Figure 1. Various biological activities of tranilast.

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Synthesis of (E)-3-(3,4-dimethoxyphenyl)acryloyl chloride

3,4-Dimethoxy cinnamic acid (0.01 mol, 2.26 g) and thionyl chloride (0.04 mol, 3 ml) were refluxed at 80°C–90°C for about 4 hours [24]. The unreacted thionyl chloride was distilled off and the resultant precipitate was used for the next step without any purification.

General procedure for the synthesis of novel 3,4-dimethoxy cinnamamide derivatives containing substituted 2-aminothiophenes (1A-12A)

(E)-3-(3,4-Dimethoxyphenyl)acryloyl chloride in 10 ml acetone was added dropwise to a solution containing substituted 2-aminothiophene (0.01 mol) and pyridine in 10 ml acetone, keeping the temperature at 0°C [25]. The reaction mixture was stirred at room temperature for half an hour until the completion of the reaction, monitored by TLC. The obtained precipitate was filtered, dried, and recrystallized by using absolute ethanol. Furthermore, all the synthesized compounds were characterized by IR, 1H-NMR, 13C-NMR, and Mass spectra.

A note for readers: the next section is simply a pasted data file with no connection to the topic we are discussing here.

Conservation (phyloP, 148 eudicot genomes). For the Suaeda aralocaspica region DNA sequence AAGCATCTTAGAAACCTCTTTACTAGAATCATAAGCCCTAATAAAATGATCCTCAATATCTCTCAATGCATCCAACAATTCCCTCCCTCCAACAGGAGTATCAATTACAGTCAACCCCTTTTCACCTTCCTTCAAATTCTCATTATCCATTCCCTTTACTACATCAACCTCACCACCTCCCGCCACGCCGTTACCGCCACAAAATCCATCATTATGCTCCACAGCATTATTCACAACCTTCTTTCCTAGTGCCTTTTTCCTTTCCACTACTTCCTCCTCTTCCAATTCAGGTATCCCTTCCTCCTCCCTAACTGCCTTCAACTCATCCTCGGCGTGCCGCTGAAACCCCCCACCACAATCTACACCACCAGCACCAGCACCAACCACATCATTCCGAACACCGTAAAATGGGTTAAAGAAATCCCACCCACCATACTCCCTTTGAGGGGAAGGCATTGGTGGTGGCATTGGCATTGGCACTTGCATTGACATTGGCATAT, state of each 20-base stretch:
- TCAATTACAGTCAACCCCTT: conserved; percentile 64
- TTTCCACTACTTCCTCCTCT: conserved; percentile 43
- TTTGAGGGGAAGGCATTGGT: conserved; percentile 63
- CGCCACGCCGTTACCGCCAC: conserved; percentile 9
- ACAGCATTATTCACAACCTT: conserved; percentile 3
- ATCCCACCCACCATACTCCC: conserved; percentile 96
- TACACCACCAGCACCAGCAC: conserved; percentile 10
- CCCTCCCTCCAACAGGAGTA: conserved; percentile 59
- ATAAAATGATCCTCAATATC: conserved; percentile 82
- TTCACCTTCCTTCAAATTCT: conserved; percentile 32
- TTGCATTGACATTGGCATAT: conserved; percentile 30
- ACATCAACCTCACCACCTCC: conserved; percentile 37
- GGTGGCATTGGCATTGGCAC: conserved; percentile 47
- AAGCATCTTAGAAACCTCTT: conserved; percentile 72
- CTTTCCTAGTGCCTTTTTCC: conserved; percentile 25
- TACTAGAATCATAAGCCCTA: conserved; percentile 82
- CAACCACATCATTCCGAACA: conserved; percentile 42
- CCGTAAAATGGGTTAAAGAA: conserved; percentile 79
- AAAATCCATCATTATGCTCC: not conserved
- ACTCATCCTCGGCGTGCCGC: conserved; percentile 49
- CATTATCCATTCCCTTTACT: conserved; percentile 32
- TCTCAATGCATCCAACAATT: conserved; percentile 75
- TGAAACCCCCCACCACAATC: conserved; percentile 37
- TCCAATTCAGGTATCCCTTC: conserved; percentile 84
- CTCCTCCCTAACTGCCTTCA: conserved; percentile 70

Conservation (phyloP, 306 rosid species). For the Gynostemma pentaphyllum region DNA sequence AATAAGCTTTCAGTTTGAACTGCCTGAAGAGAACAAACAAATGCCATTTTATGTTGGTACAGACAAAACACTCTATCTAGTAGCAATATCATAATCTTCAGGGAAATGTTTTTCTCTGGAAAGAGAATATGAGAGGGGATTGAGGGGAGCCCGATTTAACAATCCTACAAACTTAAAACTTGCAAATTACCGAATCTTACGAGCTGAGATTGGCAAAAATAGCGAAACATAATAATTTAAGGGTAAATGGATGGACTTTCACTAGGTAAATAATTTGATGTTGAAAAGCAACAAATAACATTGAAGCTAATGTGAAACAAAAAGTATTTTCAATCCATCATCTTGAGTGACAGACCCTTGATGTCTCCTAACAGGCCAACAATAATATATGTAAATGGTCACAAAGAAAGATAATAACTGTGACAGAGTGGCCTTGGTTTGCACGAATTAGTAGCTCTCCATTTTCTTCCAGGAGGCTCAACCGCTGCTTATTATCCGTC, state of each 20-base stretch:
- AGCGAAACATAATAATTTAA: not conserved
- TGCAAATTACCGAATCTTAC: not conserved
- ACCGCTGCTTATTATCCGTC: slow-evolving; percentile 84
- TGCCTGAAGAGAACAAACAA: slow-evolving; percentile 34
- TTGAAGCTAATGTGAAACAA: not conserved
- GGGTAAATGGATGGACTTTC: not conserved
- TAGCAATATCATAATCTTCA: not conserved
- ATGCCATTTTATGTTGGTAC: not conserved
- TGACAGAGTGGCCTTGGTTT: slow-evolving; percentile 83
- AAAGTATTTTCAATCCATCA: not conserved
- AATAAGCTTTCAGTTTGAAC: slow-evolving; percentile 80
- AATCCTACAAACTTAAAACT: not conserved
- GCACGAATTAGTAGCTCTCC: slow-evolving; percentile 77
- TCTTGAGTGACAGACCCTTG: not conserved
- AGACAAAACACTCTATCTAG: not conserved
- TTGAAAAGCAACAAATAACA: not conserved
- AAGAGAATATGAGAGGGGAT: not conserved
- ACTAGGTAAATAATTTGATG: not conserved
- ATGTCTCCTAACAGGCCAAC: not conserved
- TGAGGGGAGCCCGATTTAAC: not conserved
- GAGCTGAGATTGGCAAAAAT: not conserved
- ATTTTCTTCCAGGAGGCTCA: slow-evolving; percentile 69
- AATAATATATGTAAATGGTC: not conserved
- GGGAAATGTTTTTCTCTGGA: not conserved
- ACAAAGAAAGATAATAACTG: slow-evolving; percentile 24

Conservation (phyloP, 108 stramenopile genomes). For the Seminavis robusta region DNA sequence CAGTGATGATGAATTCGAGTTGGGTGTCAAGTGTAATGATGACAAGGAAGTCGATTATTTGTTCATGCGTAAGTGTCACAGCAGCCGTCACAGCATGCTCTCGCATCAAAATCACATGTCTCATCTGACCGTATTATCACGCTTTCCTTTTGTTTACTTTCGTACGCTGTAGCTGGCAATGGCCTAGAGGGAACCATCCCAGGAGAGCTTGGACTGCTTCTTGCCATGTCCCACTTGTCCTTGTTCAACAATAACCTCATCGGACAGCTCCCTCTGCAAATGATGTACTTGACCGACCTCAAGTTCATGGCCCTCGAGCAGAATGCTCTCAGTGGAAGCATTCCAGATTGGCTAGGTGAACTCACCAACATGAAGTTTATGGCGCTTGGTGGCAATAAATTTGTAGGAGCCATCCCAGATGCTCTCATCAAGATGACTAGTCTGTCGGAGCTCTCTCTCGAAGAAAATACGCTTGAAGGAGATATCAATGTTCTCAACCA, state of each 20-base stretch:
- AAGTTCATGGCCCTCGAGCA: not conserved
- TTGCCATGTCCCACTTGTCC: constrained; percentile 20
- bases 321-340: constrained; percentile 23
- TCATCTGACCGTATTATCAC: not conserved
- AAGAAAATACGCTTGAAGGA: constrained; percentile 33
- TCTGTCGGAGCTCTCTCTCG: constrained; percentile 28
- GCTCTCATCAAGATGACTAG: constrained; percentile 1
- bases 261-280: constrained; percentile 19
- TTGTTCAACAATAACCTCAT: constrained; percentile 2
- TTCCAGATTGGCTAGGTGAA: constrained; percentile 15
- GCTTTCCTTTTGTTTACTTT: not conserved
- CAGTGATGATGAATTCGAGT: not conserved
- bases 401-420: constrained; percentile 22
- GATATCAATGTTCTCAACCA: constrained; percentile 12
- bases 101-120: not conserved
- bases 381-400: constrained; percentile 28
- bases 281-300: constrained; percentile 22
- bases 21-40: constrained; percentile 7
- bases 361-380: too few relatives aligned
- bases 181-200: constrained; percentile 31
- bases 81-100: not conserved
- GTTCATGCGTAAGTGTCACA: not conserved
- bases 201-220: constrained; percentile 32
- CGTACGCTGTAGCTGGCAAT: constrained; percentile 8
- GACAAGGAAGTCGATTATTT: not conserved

Ethyl 2-((E)-3-(3,4-dimethoxyphenyl)acrylamido)-4,5-dimethylthiophene-3-carboxylate (1A)

Light brown color solid. IR [KBr film] cm-1: 3232.77 (NH, str), 2840.09 (CH, str), 1782.41 and 1683.57 (C = O, str), 1266.13 (asymmetric C-O-C, str), 1024.59 (symmetric C-O-C, str). 1H-NMR [400 MHz, CDCl3] δ: 1.35–1.38 (t, 3H, O-CH2CH3), 1.66 (s, 3H, CH3), 2.31 (s, 3H, CH3), 3.94 (s, 6H, OCH3), 4.27–4.32 (q, 2H, O-CH2CH3), 6.32–6.36 (d, 1H, Ar-H), 6.89–6.91 (d, 1H, CO-CH = CH), 7.100–7.104 (d, 1H, Ar-H), 7.15 (s, 1H, Ar-H), 7.73–7.77 (d, 1H, CO-CH = CH), 11.56 (s, 1H, NH). 13C-NMR [100 MHz, CDCl3] δ: 12.3, 14.0, 14.8, 55.9, 56.0, 60.7, 103.2, 109.8, 116.4, 118.0, 119.9, 128.2, 129.4, 130.0, 143.3, 148.6, 148.7, 160.1, 162.1, 166.4. ES + APCI MS: m/z 390 (M + H) +.

2-((E)-3-(3,4-Dimethoxyphenyl)acrylamido)-4,5-dimethylthiophene-3-carboxamide (2A)

Brown solid. IR [KBr film] cm-1: 3329.57 and 3247.93 (NH, str), 2937.54, 2837.91 (CH, str), 1685.95 (C = O, str), 1267.89 (asymmetric C-O-C, str), 1023.34 (symmetric C-O-C, str). 1H-NMR [400 MHz, CDCl3] δ: 1.64 (s, 3H, CH3), 2.35 (s, 3H, CH3), 3.94 (s, 6H, OCH3), 6.33-6.36 (d, 1H, Ar-H), 6.89–6.91 (d, 1H, CO-CH = CH), 7.10 (s, 1H, Ar-H), 7.15–7.17 (d, 1H, Ar-H), 7.72–7.76 (d, 1H, CO-CH = CH), 10.10 (s, 1H, NH). 13C-NMR [100 MHz, CDCl3] δ: 12.2, 14.5, 56.0, 56.1, 103.1, 109.7, 116.2, 117.8, 119.7, 128.0, 129.2, 129.9, 143.1, 148.5, 148.6, 160.1, 161.9, 166.3. ES + APCI MS: m/z 361 (M + H) +.